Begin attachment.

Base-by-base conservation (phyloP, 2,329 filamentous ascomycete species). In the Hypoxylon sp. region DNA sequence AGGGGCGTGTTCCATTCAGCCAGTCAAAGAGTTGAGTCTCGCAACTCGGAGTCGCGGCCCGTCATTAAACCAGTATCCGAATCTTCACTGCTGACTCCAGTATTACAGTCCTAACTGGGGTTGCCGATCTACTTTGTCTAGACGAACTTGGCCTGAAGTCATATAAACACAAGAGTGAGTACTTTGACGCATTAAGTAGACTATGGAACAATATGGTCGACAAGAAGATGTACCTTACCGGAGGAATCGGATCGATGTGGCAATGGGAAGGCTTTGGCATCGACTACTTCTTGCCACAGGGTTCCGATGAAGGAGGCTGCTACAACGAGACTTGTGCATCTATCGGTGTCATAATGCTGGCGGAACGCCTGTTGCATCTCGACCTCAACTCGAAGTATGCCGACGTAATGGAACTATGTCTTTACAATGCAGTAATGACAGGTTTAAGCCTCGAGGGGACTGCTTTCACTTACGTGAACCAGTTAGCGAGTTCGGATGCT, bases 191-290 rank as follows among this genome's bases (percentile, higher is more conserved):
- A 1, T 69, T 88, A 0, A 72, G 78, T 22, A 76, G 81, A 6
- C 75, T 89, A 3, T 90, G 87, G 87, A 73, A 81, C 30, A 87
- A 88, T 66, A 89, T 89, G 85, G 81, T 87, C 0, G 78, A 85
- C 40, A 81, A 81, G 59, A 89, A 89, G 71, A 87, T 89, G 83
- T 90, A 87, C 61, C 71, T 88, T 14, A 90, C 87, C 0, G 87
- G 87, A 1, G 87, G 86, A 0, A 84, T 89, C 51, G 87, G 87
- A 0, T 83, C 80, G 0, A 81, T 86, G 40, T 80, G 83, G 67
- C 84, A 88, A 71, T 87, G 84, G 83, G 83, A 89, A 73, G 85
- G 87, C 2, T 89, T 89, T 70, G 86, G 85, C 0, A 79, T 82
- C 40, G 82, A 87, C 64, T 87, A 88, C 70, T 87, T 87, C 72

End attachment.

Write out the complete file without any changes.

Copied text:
Base-by-base conservation (phyloP, 2,329 filamentous ascomycete species). In the Hypoxylon sp. region DNA sequence AGGGGCGTGTTCCATTCAGCCAGTCAAAGAGTTGAGTCTCGCAACTCGGAGTCGCGGCCCGTCATTAAACCAGTATCCGAATCTTCACTGCTGACTCCAGTATTACAGTCCTAACTGGGGTTGCCGATCTACTTTGTCTAGACGAACTTGGCCTGAAGTCATATAAACACAAGAGTGAGTACTTTGACGCATTAAGTAGACTATGGAACAATATGGTCGACAAGAAGATGTACCTTACCGGAGGAATCGGATCGATGTGGCAATGGGAAGGCTTTGGCATCGACTACTTCTTGCCACAGGGTTCCGATGAAGGAGGCTGCTACAACGAGACTTGTGCATCTATCGGTGTCATAATGCTGGCGGAACGCCTGTTGCATCTCGACCTCAACTCGAAGTATGCCGACGTAATGGAACTATGTCTTTACAATGCAGTAATGACAGGTTTAAGCCTCGAGGGGACTGCTTTCACTTACGTGAACCAGTTAGCGAGTTCGGATGCT, bases 191-290 rank as follows among this genome's bases (percentile, higher is more conserved):
- A 1, T 69, T 88, A 0, A 72, G 78, T 22, A 76, G 81, A 6
- C 75, T 89, A 3, T 90, G 87, G 87, A 73, A 81, C 30, A 87
- A 88, T 66, A 89, T 89, G 85, G 81, T 87, C 0, G 78, A 85
- C 40, A 81, A 81, G 59, A 89, A 89, G 71, A 87, T 89, G 83
- T 90, A 87, C 61, C 71, T 88, T 14, A 90, C 87, C 0, G 87
- G 87, A 1, G 87, G 86, A 0, A 84, T 89, C 51, G 87, G 87
- A 0, T 83, C 80, G 0, A 81, T 86, G 40, T 80, G 83, G 67
- C 84, A 88, A 71, T 87, G 84, G 83, G 83, A 89, A 73, G 85
- G 87, C 2, T 89, T 89, T 70, G 86, G 85, C 0, A 79, T 82
- C 40, G 82, A 87, C 64, T 87, A 88, C 70, T 87, T 87, C 72